- The City Hall: This captivating city hall is a hallmark of Münster. It serves as one of the best examples of Gothic architecture. The City Hall served as a place for signing the most important treaties in European history. Most of the treaties were signed in the Peace Hall inside the City Hall. One of the treaties signed here, Peace of Westphalia, gave birth to the Netherlands in 1648.
- Aasee: This man-made lake is hardly a ten-minute walk from Prinzipalmarkt. You can cycle, jog, and stroll on the lakefront. It makes up for a perfect picnic spot. For a little exploration, rent a pedal boat and have a little trip to the lake. The spot also provides services to ferry people to the Alwetterzoo.
- St. Lambertikirche: This Gothic church, built in the 1450s is one of the most beautiful structures in the city. It houses antique and unique treasures of history. One such antique treasure is iron cages hanging from the openwork spire. The history behind these cages is that the cages were used to display the corpses of Jan van Leyden and two members of his unit. They wished to establish the Anabaptist Empire, but they failed. They were tortured using iron tongs. They were soon executed and their corpses were at display inside the church.
- Westphalian State Museum of Art and Cultural History: This is Münster’s main museum, filled with paintings by Franz Marc, August Macke, and Ernst Ludwig Kirchner. This museum also houses antique furniture, and various Gothic sculptures, from the Middle Age. The museum truly illustrates the culture of Westphalia.
- Prinzipalmarkt: For the ultimate shopping destination of Münster, visit Prinzipalmarkt. The area surrounding the famous City Hall is Prinzipalmarkt. You can appreciate the architecture of the houses since no two houses are the same. Each has a unique gable and built. The Prinzipalmarkt also houses many cafes and restaurants.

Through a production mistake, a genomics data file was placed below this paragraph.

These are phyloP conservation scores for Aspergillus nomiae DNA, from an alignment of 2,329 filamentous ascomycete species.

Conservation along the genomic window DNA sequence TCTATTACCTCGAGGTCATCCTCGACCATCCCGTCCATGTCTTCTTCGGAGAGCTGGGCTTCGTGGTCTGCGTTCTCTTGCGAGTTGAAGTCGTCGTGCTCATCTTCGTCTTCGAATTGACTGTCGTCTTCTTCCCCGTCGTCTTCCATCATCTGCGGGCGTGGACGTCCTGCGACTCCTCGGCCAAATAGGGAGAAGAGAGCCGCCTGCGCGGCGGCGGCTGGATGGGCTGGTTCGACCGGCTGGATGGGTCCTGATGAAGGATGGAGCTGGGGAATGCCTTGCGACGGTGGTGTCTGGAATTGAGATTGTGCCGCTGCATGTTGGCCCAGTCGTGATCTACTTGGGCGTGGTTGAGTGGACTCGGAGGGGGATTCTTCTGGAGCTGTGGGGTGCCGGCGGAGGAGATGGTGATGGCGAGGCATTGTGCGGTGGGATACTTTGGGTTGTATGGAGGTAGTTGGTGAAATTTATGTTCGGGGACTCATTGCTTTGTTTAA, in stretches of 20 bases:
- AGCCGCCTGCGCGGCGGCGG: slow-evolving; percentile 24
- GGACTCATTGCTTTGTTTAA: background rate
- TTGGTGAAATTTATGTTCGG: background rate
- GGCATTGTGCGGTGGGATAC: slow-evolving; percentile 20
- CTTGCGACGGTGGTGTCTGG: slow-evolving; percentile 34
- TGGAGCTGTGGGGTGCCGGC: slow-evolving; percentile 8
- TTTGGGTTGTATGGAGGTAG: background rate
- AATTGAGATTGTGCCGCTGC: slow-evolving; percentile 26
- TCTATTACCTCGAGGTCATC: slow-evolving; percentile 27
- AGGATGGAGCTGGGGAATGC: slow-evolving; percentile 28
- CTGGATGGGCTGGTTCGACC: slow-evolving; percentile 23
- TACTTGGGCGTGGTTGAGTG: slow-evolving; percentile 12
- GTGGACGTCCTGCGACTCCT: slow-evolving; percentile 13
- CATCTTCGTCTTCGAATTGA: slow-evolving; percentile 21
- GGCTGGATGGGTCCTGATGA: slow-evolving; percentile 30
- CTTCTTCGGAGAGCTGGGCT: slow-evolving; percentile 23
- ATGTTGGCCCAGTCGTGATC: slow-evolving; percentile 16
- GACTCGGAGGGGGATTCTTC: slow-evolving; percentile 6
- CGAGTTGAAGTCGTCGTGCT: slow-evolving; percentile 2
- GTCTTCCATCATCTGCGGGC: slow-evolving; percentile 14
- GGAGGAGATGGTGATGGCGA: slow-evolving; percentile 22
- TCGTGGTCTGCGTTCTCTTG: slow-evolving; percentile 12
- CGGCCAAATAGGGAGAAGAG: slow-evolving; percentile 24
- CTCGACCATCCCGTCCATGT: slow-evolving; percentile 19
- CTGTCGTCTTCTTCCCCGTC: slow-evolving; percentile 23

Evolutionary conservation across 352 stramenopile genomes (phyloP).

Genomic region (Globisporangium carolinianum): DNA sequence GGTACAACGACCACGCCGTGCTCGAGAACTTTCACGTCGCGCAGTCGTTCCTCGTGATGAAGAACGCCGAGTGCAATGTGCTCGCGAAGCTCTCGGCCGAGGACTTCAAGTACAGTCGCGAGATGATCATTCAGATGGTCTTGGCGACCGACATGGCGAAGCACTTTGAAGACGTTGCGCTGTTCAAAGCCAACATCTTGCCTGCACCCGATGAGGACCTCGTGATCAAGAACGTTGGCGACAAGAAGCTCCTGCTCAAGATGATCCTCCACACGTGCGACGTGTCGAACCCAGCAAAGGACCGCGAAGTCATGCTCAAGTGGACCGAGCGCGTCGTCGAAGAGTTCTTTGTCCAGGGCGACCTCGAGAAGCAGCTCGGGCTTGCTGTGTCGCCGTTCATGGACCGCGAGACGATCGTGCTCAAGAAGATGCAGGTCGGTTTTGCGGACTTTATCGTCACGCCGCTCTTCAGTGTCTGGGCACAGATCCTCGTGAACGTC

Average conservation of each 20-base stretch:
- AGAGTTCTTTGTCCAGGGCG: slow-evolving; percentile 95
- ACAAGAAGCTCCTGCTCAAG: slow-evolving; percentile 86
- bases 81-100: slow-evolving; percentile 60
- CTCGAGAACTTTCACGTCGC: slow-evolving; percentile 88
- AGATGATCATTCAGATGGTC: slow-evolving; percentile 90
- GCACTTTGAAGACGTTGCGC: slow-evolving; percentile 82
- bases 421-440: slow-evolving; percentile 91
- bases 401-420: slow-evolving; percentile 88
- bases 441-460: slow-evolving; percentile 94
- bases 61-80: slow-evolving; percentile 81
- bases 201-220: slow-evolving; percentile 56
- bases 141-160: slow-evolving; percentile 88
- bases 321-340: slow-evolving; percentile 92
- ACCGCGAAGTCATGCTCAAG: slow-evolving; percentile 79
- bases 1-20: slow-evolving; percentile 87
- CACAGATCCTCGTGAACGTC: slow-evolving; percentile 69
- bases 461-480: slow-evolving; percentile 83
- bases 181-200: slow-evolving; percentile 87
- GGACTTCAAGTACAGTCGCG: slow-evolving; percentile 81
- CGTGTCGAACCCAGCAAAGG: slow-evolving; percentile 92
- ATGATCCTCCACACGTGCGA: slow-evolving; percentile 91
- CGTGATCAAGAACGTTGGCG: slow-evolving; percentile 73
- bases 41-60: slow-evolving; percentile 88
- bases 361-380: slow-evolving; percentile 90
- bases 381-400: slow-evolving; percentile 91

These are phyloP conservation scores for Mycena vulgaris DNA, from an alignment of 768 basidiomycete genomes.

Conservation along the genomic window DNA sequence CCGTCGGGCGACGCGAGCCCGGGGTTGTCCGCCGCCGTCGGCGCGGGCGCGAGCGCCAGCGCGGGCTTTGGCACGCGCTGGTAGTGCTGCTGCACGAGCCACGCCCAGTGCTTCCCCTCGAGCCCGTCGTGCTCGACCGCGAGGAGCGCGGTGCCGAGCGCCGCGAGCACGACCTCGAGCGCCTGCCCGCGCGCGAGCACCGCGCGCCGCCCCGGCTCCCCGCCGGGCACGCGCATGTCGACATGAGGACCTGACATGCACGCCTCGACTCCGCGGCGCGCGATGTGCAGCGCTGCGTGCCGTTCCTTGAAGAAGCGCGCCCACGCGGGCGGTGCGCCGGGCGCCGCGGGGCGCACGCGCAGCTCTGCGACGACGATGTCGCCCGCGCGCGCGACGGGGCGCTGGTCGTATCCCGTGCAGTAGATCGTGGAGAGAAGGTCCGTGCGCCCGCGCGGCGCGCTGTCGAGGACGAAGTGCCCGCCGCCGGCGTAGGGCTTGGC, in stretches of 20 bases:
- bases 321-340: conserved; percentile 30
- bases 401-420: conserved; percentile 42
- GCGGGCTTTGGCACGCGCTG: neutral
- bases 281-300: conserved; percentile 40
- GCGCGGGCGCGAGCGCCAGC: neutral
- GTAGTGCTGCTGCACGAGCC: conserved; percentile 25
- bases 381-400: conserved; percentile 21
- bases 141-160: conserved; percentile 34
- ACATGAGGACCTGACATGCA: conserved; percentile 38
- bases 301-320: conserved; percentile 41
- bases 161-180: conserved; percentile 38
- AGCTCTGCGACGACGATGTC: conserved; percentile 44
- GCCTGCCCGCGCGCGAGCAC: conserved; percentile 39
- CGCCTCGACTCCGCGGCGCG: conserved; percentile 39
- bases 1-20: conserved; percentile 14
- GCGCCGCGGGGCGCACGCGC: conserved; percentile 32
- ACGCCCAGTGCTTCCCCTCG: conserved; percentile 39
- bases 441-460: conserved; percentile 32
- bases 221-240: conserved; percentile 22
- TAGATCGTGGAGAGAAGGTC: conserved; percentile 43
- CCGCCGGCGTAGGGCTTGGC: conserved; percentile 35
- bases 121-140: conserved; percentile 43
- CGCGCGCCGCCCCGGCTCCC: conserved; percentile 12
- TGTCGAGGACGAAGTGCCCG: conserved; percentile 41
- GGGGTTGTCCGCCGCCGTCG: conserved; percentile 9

- Picasso Museum: A native of Münster, Gert Huizinga, befriended Pablo’s lover Marie-Thérèse Walter. And he was, therefore, able to collect Pablo’s lithographs, which are a total 800 in number. This Museum houses a lot of collection, primarily of prints and books. The real history is represented through art and old books, give this place a visit to feel an air of history around you.
- Allwetterzoo Münster: Münster zoo is the best place for children to interact with animals. It offers interaction with a pony, donkeys, lambs, guinea pigs, dwarf goats, chickens among others. The zoo houses 3000 animals from 300 species. The zoo also offers indoor attractions like exhibitions, BioCity, turtle conservation center, etc. Pay a visit to this beautiful zoo for a playful day in the lap of nature.
These are just some of the most amazing places in Munster which would surely give you the taste about the social lifestyle, culture and also give you an insight about the magnificent historical journey of this city. As per the tourism score, the “best time” to visit Munster for warm-weather activities is from late June to late August.